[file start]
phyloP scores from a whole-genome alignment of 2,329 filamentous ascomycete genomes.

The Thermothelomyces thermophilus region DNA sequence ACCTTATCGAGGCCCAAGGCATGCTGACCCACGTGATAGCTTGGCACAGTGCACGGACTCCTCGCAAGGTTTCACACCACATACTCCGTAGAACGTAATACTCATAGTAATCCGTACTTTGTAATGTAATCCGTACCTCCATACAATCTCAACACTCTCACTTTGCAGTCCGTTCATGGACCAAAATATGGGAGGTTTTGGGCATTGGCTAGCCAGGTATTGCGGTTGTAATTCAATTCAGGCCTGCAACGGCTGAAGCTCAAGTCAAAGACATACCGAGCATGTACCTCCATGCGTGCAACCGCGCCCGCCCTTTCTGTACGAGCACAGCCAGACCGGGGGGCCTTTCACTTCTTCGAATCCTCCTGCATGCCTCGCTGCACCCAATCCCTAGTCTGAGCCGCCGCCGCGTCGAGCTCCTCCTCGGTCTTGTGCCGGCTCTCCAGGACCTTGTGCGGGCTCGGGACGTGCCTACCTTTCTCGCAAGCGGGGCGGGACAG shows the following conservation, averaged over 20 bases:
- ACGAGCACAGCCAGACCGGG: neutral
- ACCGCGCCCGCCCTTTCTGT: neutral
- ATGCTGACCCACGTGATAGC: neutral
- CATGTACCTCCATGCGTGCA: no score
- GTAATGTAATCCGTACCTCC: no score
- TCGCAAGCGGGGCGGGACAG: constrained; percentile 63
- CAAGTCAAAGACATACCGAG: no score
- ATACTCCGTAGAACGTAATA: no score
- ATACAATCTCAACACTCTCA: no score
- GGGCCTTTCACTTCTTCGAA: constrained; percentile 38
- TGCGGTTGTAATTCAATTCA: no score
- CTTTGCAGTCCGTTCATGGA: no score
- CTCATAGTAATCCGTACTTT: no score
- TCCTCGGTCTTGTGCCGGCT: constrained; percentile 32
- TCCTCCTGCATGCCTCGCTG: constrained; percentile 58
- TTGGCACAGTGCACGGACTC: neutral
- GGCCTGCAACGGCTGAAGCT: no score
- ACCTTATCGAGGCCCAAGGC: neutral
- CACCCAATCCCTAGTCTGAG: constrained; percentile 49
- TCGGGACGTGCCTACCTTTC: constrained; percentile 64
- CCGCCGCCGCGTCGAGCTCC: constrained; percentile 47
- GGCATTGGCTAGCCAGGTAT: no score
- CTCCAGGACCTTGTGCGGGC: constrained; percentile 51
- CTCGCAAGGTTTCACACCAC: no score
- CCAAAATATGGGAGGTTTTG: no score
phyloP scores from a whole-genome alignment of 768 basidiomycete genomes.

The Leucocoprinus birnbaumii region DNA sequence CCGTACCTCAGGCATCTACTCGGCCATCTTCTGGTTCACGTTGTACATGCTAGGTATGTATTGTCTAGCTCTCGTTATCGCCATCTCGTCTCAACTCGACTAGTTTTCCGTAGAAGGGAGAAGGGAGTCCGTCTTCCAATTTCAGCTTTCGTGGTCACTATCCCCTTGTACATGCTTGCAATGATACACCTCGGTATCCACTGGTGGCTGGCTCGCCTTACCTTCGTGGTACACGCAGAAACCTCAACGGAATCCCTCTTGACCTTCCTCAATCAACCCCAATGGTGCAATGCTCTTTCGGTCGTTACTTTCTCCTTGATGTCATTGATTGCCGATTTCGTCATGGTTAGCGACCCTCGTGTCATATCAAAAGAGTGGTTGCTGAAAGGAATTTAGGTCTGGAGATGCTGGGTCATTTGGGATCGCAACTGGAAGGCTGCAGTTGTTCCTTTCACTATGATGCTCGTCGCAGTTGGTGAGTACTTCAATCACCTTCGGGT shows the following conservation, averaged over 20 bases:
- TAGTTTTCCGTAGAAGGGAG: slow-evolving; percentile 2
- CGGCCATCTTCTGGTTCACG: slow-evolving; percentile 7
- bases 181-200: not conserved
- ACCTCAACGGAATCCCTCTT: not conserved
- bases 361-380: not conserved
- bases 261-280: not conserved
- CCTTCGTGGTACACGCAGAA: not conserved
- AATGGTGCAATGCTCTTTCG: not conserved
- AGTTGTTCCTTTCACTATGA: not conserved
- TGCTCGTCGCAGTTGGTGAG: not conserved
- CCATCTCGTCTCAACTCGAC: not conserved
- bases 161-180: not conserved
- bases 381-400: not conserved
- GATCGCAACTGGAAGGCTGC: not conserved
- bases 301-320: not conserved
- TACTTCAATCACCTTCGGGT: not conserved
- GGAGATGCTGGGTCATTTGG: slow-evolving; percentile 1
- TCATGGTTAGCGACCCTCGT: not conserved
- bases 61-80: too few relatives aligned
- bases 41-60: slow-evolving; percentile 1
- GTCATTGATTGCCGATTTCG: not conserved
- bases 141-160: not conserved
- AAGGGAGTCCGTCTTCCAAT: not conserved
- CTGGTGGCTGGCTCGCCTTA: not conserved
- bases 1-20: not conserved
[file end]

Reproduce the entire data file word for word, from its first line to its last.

phyloP scores from a whole-genome alignment of 2,329 filamentous ascomycete genomes.

The Thermothelomyces thermophilus region DNA sequence ACCTTATCGAGGCCCAAGGCATGCTGACCCACGTGATAGCTTGGCACAGTGCACGGACTCCTCGCAAGGTTTCACACCACATACTCCGTAGAACGTAATACTCATAGTAATCCGTACTTTGTAATGTAATCCGTACCTCCATACAATCTCAACACTCTCACTTTGCAGTCCGTTCATGGACCAAAATATGGGAGGTTTTGGGCATTGGCTAGCCAGGTATTGCGGTTGTAATTCAATTCAGGCCTGCAACGGCTGAAGCTCAAGTCAAAGACATACCGAGCATGTACCTCCATGCGTGCAACCGCGCCCGCCCTTTCTGTACGAGCACAGCCAGACCGGGGGGCCTTTCACTTCTTCGAATCCTCCTGCATGCCTCGCTGCACCCAATCCCTAGTCTGAGCCGCCGCCGCGTCGAGCTCCTCCTCGGTCTTGTGCCGGCTCTCCAGGACCTTGTGCGGGCTCGGGACGTGCCTACCTTTCTCGCAAGCGGGGCGGGACAG shows the following conservation, averaged over 20 bases:
- ACGAGCACAGCCAGACCGGG: neutral
- ACCGCGCCCGCCCTTTCTGT: neutral
- ATGCTGACCCACGTGATAGC: neutral
- CATGTACCTCCATGCGTGCA: no score
- GTAATGTAATCCGTACCTCC: no score
- TCGCAAGCGGGGCGGGACAG: constrained; percentile 63
- CAAGTCAAAGACATACCGAG: no score
- ATACTCCGTAGAACGTAATA: no score
- ATACAATCTCAACACTCTCA: no score
- GGGCCTTTCACTTCTTCGAA: constrained; percentile 38
- TGCGGTTGTAATTCAATTCA: no score
- CTTTGCAGTCCGTTCATGGA: no score
- CTCATAGTAATCCGTACTTT: no score
- TCCTCGGTCTTGTGCCGGCT: constrained; percentile 32
- TCCTCCTGCATGCCTCGCTG: constrained; percentile 58
- TTGGCACAGTGCACGGACTC: neutral
- GGCCTGCAACGGCTGAAGCT: no score
- ACCTTATCGAGGCCCAAGGC: neutral
- CACCCAATCCCTAGTCTGAG: constrained; percentile 49
- TCGGGACGTGCCTACCTTTC: constrained; percentile 64
- CCGCCGCCGCGTCGAGCTCC: constrained; percentile 47
- GGCATTGGCTAGCCAGGTAT: no score
- CTCCAGGACCTTGTGCGGGC: constrained; percentile 51
- CTCGCAAGGTTTCACACCAC: no score
- CCAAAATATGGGAGGTTTTG: no score
phyloP scores from a whole-genome alignment of 768 basidiomycete genomes.

The Leucocoprinus birnbaumii region DNA sequence CCGTACCTCAGGCATCTACTCGGCCATCTTCTGGTTCACGTTGTACATGCTAGGTATGTATTGTCTAGCTCTCGTTATCGCCATCTCGTCTCAACTCGACTAGTTTTCCGTAGAAGGGAGAAGGGAGTCCGTCTTCCAATTTCAGCTTTCGTGGTCACTATCCCCTTGTACATGCTTGCAATGATACACCTCGGTATCCACTGGTGGCTGGCTCGCCTTACCTTCGTGGTACACGCAGAAACCTCAACGGAATCCCTCTTGACCTTCCTCAATCAACCCCAATGGTGCAATGCTCTTTCGGTCGTTACTTTCTCCTTGATGTCATTGATTGCCGATTTCGTCATGGTTAGCGACCCTCGTGTCATATCAAAAGAGTGGTTGCTGAAAGGAATTTAGGTCTGGAGATGCTGGGTCATTTGGGATCGCAACTGGAAGGCTGCAGTTGTTCCTTTCACTATGATGCTCGTCGCAGTTGGTGAGTACTTCAATCACCTTCGGGT shows the following conservation, averaged over 20 bases:
- TAGTTTTCCGTAGAAGGGAG: slow-evolving; percentile 2
- CGGCCATCTTCTGGTTCACG: slow-evolving; percentile 7
- bases 181-200: not conserved
- ACCTCAACGGAATCCCTCTT: not conserved
- bases 361-380: not conserved
- bases 261-280: not conserved
- CCTTCGTGGTACACGCAGAA: not conserved
- AATGGTGCAATGCTCTTTCG: not conserved
- AGTTGTTCCTTTCACTATGA: not conserved
- TGCTCGTCGCAGTTGGTGAG: not conserved
- CCATCTCGTCTCAACTCGAC: not conserved
- bases 161-180: not conserved
- bases 381-400: not conserved
- GATCGCAACTGGAAGGCTGC: not conserved
- bases 301-320: not conserved
- TACTTCAATCACCTTCGGGT: not conserved
- GGAGATGCTGGGTCATTTGG: slow-evolving; percentile 1
- TCATGGTTAGCGACCCTCGT: not conserved
- bases 61-80: too few relatives aligned
- bases 41-60: slow-evolving; percentile 1
- GTCATTGATTGCCGATTTCG: not conserved
- bases 141-160: not conserved
- AAGGGAGTCCGTCTTCCAAT: not conserved
- CTGGTGGCTGGCTCGCCTTA: not conserved
- bases 1-20: not conserved